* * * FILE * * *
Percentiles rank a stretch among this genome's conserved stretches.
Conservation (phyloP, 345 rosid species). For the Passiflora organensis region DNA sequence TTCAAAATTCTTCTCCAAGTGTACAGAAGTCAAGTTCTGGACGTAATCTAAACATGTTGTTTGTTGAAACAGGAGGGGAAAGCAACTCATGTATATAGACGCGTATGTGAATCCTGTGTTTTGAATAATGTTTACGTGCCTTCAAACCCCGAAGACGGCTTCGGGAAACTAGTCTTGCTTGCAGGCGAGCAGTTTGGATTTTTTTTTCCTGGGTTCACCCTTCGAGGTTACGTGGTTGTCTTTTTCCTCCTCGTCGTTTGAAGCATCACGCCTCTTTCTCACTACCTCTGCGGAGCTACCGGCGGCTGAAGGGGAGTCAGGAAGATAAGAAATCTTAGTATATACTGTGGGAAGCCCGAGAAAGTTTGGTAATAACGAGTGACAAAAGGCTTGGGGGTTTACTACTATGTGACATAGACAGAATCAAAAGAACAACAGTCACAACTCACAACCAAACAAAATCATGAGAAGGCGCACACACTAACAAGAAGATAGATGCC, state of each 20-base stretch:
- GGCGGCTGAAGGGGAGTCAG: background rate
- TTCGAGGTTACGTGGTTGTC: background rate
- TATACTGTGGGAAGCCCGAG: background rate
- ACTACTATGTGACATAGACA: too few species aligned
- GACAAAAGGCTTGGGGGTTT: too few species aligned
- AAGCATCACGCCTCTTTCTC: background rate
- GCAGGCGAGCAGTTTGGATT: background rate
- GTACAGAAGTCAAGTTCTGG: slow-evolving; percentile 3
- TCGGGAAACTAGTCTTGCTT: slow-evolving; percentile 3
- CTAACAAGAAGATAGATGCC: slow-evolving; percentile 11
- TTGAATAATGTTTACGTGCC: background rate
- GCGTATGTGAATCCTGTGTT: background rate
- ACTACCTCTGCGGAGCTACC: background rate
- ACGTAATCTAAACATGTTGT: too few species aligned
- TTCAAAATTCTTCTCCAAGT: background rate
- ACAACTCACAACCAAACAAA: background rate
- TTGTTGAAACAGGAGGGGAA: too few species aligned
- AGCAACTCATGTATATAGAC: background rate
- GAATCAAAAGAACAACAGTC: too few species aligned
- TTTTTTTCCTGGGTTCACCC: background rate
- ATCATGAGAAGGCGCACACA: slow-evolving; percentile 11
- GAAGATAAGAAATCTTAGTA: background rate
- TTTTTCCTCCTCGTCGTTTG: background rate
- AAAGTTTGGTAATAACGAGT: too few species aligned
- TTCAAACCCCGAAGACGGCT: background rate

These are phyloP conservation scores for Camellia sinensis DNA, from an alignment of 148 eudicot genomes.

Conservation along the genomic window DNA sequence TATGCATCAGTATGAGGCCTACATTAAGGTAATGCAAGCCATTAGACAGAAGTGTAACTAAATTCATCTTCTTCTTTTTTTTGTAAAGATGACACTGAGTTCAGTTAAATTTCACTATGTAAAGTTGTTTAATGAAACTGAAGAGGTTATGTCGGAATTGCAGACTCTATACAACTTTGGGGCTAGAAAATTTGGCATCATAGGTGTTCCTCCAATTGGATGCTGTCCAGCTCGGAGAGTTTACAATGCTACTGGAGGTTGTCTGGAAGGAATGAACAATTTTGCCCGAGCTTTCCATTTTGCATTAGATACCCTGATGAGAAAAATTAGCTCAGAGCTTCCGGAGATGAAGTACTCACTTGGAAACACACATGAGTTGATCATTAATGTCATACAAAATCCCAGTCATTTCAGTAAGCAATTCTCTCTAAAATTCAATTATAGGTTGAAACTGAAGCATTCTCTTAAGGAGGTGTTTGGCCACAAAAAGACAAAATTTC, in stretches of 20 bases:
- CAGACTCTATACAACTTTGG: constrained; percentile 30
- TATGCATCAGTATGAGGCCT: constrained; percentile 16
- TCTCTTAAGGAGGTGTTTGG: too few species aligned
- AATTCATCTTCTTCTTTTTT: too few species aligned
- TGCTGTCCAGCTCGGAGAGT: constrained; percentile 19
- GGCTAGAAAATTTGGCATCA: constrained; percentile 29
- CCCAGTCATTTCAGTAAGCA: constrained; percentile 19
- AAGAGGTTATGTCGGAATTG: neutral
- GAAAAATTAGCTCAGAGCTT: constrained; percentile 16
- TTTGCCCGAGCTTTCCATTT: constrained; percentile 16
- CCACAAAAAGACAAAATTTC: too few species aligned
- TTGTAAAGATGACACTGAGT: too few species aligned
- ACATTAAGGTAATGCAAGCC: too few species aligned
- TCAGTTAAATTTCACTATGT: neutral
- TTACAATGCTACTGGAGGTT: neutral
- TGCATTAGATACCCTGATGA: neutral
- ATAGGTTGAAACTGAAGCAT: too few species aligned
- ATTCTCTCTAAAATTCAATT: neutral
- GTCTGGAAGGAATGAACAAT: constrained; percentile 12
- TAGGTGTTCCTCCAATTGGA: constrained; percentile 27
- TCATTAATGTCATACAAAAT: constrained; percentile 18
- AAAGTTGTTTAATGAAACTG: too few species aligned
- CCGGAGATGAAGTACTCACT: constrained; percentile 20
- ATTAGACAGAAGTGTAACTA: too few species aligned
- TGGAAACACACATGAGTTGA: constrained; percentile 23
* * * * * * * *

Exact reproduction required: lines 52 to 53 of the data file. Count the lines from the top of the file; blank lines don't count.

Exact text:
- CCGGAGATGAAGTACTCACT: constrained; percentile 20
- ATTAGACAGAAGTGTAACTA: too few species aligned